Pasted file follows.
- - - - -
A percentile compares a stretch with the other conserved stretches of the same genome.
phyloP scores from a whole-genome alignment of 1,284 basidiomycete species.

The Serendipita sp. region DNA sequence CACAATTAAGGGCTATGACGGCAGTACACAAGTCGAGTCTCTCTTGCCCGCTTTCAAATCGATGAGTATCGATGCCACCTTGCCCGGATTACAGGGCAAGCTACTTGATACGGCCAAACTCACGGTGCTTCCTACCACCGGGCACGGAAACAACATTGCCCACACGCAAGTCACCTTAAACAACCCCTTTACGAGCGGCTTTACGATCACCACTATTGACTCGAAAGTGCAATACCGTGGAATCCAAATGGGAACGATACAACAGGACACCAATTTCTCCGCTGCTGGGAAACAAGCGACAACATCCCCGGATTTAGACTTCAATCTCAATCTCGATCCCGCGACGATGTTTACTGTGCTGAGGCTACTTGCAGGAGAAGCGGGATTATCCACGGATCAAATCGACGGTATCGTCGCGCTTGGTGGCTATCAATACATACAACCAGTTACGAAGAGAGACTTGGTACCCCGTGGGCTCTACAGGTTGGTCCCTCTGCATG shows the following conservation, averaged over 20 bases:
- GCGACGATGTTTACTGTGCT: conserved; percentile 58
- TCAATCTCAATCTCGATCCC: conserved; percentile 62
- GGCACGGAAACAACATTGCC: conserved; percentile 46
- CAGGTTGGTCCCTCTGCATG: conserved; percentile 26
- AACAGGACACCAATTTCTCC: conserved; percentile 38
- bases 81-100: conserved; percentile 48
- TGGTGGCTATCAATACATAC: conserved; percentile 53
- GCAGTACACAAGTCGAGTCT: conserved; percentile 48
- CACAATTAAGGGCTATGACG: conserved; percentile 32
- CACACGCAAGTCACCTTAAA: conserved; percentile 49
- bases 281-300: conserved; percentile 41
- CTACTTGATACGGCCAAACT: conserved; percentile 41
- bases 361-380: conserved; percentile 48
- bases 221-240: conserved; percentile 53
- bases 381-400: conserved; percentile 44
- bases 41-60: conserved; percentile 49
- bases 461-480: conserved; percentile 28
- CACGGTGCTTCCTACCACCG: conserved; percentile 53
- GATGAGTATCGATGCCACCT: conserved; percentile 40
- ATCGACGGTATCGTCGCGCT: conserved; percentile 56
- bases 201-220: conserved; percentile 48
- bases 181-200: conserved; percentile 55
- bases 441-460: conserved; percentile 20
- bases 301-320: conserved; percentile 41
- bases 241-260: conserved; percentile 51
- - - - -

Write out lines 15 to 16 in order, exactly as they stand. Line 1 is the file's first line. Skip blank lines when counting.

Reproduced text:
- CTACTTGATACGGCCAAACT: conserved; percentile 41
- bases 361-380: conserved; percentile 48